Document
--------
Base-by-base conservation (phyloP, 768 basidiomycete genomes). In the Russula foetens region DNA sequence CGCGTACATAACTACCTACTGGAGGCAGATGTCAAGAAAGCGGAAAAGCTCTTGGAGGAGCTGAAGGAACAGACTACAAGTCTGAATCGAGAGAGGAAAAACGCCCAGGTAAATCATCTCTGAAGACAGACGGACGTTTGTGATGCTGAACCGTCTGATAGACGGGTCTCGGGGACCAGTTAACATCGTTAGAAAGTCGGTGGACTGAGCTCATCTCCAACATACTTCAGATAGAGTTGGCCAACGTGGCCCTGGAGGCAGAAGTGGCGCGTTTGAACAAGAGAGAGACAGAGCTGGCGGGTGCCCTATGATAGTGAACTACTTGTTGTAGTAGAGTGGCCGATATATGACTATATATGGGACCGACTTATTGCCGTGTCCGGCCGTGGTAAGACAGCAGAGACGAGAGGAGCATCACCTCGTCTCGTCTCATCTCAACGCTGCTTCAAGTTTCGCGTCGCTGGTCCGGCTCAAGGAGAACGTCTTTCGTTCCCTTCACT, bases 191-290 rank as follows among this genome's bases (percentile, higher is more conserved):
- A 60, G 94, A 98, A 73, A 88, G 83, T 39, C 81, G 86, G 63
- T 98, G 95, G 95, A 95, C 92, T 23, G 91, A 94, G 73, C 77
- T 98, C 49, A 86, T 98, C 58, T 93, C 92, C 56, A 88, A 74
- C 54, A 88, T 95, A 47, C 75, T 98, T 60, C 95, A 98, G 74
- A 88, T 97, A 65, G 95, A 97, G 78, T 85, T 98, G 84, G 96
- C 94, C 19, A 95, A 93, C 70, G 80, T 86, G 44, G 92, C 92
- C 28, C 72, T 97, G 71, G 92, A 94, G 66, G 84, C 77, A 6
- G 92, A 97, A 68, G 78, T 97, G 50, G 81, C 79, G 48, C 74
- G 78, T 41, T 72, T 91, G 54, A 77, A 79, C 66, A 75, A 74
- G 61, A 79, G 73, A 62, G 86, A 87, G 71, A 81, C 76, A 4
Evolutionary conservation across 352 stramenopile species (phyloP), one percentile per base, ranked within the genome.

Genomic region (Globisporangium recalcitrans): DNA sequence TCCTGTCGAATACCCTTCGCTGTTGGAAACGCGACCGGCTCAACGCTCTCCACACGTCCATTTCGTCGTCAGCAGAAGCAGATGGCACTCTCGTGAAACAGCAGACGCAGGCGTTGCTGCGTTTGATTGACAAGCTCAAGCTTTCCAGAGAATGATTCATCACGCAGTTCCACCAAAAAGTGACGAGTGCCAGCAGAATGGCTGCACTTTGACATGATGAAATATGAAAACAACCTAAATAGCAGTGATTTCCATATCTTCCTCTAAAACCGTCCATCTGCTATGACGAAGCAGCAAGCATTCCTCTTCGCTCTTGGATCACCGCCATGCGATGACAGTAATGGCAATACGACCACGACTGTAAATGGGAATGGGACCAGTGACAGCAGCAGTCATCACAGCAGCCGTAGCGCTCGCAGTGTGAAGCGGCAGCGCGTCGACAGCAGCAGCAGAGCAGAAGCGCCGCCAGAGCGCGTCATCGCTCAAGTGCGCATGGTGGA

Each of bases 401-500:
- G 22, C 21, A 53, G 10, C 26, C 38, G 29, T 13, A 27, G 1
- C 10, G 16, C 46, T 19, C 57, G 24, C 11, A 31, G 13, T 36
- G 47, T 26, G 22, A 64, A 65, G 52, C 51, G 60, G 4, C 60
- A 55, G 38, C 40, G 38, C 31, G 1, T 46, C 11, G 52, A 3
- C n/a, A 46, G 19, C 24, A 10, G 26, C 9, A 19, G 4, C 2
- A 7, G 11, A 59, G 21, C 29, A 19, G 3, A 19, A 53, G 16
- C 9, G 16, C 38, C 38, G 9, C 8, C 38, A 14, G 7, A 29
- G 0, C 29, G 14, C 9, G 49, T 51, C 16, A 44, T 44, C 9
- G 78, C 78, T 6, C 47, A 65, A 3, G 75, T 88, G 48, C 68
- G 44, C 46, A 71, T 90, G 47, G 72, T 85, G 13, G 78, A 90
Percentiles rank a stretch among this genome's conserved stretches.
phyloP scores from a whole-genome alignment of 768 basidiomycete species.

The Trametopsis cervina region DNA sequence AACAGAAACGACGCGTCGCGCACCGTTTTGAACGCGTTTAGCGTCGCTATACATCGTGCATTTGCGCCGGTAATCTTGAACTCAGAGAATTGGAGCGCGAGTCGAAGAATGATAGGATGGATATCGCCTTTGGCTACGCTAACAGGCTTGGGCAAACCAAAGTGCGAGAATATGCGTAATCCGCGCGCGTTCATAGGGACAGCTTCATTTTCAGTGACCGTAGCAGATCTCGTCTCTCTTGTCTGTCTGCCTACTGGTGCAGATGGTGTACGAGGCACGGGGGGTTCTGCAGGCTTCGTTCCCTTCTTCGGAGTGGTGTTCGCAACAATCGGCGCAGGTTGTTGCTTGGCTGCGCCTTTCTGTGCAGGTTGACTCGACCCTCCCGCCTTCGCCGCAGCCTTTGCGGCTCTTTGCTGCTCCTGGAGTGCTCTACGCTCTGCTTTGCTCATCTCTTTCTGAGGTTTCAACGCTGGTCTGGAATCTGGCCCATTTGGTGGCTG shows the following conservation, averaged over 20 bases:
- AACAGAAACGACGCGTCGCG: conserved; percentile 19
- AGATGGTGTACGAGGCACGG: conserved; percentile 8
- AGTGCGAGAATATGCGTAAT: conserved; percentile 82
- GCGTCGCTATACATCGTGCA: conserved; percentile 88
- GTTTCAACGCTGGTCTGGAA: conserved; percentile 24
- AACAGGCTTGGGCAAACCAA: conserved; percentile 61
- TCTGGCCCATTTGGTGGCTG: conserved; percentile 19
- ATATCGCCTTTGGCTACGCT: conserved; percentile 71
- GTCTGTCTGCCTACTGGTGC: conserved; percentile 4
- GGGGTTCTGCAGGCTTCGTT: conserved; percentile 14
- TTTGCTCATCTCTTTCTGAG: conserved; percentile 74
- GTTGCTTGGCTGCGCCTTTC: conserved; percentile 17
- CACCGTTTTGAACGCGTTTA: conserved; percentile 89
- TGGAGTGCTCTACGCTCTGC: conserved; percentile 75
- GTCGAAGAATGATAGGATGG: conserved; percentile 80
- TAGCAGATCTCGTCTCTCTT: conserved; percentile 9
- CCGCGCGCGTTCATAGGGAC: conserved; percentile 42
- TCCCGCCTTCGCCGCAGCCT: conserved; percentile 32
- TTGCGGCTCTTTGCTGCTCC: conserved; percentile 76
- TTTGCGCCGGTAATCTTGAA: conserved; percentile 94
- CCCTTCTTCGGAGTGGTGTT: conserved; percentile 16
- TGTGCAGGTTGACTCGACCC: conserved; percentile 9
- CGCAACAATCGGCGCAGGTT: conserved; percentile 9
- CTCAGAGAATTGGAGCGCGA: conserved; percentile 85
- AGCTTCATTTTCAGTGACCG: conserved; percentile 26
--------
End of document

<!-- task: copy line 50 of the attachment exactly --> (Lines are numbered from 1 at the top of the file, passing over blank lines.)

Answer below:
- CGCAACAATCGGCGCAGGTT: conserved; percentile 9